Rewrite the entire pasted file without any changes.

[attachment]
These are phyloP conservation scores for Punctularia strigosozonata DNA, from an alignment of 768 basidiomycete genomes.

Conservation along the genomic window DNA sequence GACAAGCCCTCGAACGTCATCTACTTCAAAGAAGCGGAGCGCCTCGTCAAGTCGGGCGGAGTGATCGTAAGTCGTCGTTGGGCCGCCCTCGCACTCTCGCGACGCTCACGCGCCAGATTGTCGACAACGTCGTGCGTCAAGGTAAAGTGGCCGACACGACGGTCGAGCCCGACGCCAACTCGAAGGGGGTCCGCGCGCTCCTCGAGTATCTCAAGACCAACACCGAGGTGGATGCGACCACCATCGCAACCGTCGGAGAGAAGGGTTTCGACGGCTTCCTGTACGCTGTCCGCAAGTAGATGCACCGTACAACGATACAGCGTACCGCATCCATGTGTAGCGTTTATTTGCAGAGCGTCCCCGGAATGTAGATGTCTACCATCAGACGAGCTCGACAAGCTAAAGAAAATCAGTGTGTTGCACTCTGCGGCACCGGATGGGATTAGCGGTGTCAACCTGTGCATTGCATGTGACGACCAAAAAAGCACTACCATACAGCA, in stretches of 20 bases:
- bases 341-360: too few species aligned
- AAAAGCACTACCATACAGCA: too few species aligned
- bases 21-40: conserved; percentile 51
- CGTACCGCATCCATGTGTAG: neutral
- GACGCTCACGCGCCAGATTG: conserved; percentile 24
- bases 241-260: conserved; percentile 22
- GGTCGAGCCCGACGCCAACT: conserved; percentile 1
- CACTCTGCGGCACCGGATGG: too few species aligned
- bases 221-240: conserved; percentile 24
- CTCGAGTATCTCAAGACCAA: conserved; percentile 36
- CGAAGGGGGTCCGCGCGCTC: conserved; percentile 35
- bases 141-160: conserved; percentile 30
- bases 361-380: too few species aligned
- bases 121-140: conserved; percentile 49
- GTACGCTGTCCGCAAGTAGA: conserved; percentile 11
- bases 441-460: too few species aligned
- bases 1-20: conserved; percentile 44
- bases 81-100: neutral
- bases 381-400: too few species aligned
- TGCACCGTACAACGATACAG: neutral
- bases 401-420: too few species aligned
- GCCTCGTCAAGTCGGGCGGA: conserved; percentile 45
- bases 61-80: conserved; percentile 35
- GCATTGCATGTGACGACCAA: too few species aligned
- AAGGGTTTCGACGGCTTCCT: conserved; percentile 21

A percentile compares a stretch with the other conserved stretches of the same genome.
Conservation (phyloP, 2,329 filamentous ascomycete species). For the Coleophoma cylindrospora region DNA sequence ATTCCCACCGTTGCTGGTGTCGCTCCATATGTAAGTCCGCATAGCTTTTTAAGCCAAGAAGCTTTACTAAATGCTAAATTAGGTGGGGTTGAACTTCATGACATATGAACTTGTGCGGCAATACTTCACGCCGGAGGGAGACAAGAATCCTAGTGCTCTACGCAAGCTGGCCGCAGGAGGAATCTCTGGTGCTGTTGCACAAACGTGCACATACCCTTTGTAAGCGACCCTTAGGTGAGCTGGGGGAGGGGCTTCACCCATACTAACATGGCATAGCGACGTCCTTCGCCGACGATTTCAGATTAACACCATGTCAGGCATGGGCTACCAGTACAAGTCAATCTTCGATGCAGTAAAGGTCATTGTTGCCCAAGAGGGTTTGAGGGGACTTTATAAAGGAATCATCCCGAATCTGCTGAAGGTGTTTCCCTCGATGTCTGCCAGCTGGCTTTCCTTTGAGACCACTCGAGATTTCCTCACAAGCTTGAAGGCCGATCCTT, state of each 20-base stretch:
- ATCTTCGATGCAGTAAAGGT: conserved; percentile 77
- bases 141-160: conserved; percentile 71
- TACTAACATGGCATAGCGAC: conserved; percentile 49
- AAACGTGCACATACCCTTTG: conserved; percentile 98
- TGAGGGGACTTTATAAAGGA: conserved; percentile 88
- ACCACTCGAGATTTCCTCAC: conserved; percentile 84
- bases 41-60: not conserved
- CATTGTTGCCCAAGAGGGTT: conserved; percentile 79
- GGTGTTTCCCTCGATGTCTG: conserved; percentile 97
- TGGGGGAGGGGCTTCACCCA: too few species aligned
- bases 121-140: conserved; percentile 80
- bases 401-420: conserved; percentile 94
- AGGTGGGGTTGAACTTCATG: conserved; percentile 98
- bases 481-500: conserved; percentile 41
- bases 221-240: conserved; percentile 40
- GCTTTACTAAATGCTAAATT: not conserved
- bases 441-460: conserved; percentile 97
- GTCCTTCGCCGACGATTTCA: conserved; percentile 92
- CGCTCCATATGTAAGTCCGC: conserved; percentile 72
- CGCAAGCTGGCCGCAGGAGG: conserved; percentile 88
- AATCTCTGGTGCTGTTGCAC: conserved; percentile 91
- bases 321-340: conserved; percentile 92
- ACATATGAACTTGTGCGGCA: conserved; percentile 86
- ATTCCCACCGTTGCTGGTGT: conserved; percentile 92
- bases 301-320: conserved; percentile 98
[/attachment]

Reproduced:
These are phyloP conservation scores for Punctularia strigosozonata DNA, from an alignment of 768 basidiomycete genomes.

Conservation along the genomic window DNA sequence GACAAGCCCTCGAACGTCATCTACTTCAAAGAAGCGGAGCGCCTCGTCAAGTCGGGCGGAGTGATCGTAAGTCGTCGTTGGGCCGCCCTCGCACTCTCGCGACGCTCACGCGCCAGATTGTCGACAACGTCGTGCGTCAAGGTAAAGTGGCCGACACGACGGTCGAGCCCGACGCCAACTCGAAGGGGGTCCGCGCGCTCCTCGAGTATCTCAAGACCAACACCGAGGTGGATGCGACCACCATCGCAACCGTCGGAGAGAAGGGTTTCGACGGCTTCCTGTACGCTGTCCGCAAGTAGATGCACCGTACAACGATACAGCGTACCGCATCCATGTGTAGCGTTTATTTGCAGAGCGTCCCCGGAATGTAGATGTCTACCATCAGACGAGCTCGACAAGCTAAAGAAAATCAGTGTGTTGCACTCTGCGGCACCGGATGGGATTAGCGGTGTCAACCTGTGCATTGCATGTGACGACCAAAAAAGCACTACCATACAGCA, in stretches of 20 bases:
- bases 341-360: too few species aligned
- AAAAGCACTACCATACAGCA: too few species aligned
- bases 21-40: conserved; percentile 51
- CGTACCGCATCCATGTGTAG: neutral
- GACGCTCACGCGCCAGATTG: conserved; percentile 24
- bases 241-260: conserved; percentile 22
- GGTCGAGCCCGACGCCAACT: conserved; percentile 1
- CACTCTGCGGCACCGGATGG: too few species aligned
- bases 221-240: conserved; percentile 24
- CTCGAGTATCTCAAGACCAA: conserved; percentile 36
- CGAAGGGGGTCCGCGCGCTC: conserved; percentile 35
- bases 141-160: conserved; percentile 30
- bases 361-380: too few species aligned
- bases 121-140: conserved; percentile 49
- GTACGCTGTCCGCAAGTAGA: conserved; percentile 11
- bases 441-460: too few species aligned
- bases 1-20: conserved; percentile 44
- bases 81-100: neutral
- bases 381-400: too few species aligned
- TGCACCGTACAACGATACAG: neutral
- bases 401-420: too few species aligned
- GCCTCGTCAAGTCGGGCGGA: conserved; percentile 45
- bases 61-80: conserved; percentile 35
- GCATTGCATGTGACGACCAA: too few species aligned
- AAGGGTTTCGACGGCTTCCT: conserved; percentile 21

A percentile compares a stretch with the other conserved stretches of the same genome.
Conservation (phyloP, 2,329 filamentous ascomycete species). For the Coleophoma cylindrospora region DNA sequence ATTCCCACCGTTGCTGGTGTCGCTCCATATGTAAGTCCGCATAGCTTTTTAAGCCAAGAAGCTTTACTAAATGCTAAATTAGGTGGGGTTGAACTTCATGACATATGAACTTGTGCGGCAATACTTCACGCCGGAGGGAGACAAGAATCCTAGTGCTCTACGCAAGCTGGCCGCAGGAGGAATCTCTGGTGCTGTTGCACAAACGTGCACATACCCTTTGTAAGCGACCCTTAGGTGAGCTGGGGGAGGGGCTTCACCCATACTAACATGGCATAGCGACGTCCTTCGCCGACGATTTCAGATTAACACCATGTCAGGCATGGGCTACCAGTACAAGTCAATCTTCGATGCAGTAAAGGTCATTGTTGCCCAAGAGGGTTTGAGGGGACTTTATAAAGGAATCATCCCGAATCTGCTGAAGGTGTTTCCCTCGATGTCTGCCAGCTGGCTTTCCTTTGAGACCACTCGAGATTTCCTCACAAGCTTGAAGGCCGATCCTT, state of each 20-base stretch:
- ATCTTCGATGCAGTAAAGGT: conserved; percentile 77
- bases 141-160: conserved; percentile 71
- TACTAACATGGCATAGCGAC: conserved; percentile 49
- AAACGTGCACATACCCTTTG: conserved; percentile 98
- TGAGGGGACTTTATAAAGGA: conserved; percentile 88
- ACCACTCGAGATTTCCTCAC: conserved; percentile 84
- bases 41-60: not conserved
- CATTGTTGCCCAAGAGGGTT: conserved; percentile 79
- GGTGTTTCCCTCGATGTCTG: conserved; percentile 97
- TGGGGGAGGGGCTTCACCCA: too few species aligned
- bases 121-140: conserved; percentile 80
- bases 401-420: conserved; percentile 94
- AGGTGGGGTTGAACTTCATG: conserved; percentile 98
- bases 481-500: conserved; percentile 41
- bases 221-240: conserved; percentile 40
- GCTTTACTAAATGCTAAATT: not conserved
- bases 441-460: conserved; percentile 97
- GTCCTTCGCCGACGATTTCA: conserved; percentile 92
- CGCTCCATATGTAAGTCCGC: conserved; percentile 72
- CGCAAGCTGGCCGCAGGAGG: conserved; percentile 88
- AATCTCTGGTGCTGTTGCAC: conserved; percentile 91
- bases 321-340: conserved; percentile 92
- ACATATGAACTTGTGCGGCA: conserved; percentile 86
- ATTCCCACCGTTGCTGGTGT: conserved; percentile 92
- bases 301-320: conserved; percentile 98